The Truth about Dark Chocolate's Health Benefits

Posted On Feb 18, 2014 By Erin Kuh, MBA, RD

dark chocolate brownie recipe

Will an ounce a day keep the doctor away? It would be nice to think so to justify indulging. But chocolate, even dark chocolate, isn't the optimal way to increase antioxidants, specifically a certain family of antioxidants called flavonoids, in your diet. Dark chocolate, specifically with a cocoa content greater than 60%, does contain flavonoids, which may be beneficial for heart health. Calorie-for-calorie, fruits, vegetables, coffee, tea, and herbs and spices are still the best way to get more antioxidants. But this doesn't mean that chocolate needs to be banished from your diet! Unsweetened cocoa powder contains 88-95% cocoa, meaning it contains more flavonoids than most store-bought chocolate bars.

The recipe below allows you to indulge in chocolate and get the maximum benefit from cocoa powder.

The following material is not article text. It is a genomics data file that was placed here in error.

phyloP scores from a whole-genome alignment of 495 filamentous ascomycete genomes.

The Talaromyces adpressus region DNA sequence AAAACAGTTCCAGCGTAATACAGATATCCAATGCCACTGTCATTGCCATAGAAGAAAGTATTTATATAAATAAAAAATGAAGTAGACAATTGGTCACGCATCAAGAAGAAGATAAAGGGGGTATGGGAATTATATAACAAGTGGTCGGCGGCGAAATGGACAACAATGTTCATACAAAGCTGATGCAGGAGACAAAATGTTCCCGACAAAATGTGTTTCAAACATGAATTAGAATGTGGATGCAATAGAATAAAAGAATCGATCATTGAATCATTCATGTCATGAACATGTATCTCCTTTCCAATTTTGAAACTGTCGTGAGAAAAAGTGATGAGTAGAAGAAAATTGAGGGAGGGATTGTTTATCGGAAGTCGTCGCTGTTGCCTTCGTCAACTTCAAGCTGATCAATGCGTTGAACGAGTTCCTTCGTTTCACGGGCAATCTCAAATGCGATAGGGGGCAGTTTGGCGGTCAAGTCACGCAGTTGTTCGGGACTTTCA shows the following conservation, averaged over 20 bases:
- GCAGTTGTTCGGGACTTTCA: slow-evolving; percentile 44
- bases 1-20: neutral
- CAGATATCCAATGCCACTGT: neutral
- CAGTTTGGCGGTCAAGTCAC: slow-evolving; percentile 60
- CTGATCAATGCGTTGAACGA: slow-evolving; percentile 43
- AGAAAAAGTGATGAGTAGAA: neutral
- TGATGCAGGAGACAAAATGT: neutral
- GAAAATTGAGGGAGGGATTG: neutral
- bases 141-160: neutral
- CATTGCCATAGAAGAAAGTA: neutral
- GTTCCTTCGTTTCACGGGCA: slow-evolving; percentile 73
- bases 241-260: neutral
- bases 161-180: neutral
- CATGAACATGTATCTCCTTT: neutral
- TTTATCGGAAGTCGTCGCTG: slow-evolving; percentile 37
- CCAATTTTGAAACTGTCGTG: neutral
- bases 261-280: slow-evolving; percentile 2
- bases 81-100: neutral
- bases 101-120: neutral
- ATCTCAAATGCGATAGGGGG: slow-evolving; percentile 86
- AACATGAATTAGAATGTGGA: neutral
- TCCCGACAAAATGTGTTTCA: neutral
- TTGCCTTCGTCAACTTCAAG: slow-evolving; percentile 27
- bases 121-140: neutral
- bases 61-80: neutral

No-Bake Brownie Balls

Makes 12 balls

  • 1 ½ cups walnuts
  • 1 cup pitted dates
  • 1 tsp vanilla
  • Pinch of salt
  • 1/3 cup unsweetened cocoa powder
  • 1 tbsp. honey or agave syrup
  • Water, as needed
  1. Place walnuts, dates, salt and vanilla in food processor or blender. Mix until walnuts are finely ground.
  2. Add cocoa powder and honey. Blend well.
  3. Add a few drops of water if the mixture is dry.
  4. Transfer mixture into a bowl. Form "dough" into small balls. Store in refrigerator for up to one week.

Per ball: Calories: 130, Fat: 10g, Protein: 3g, Carbs: 15g Fiber: 3g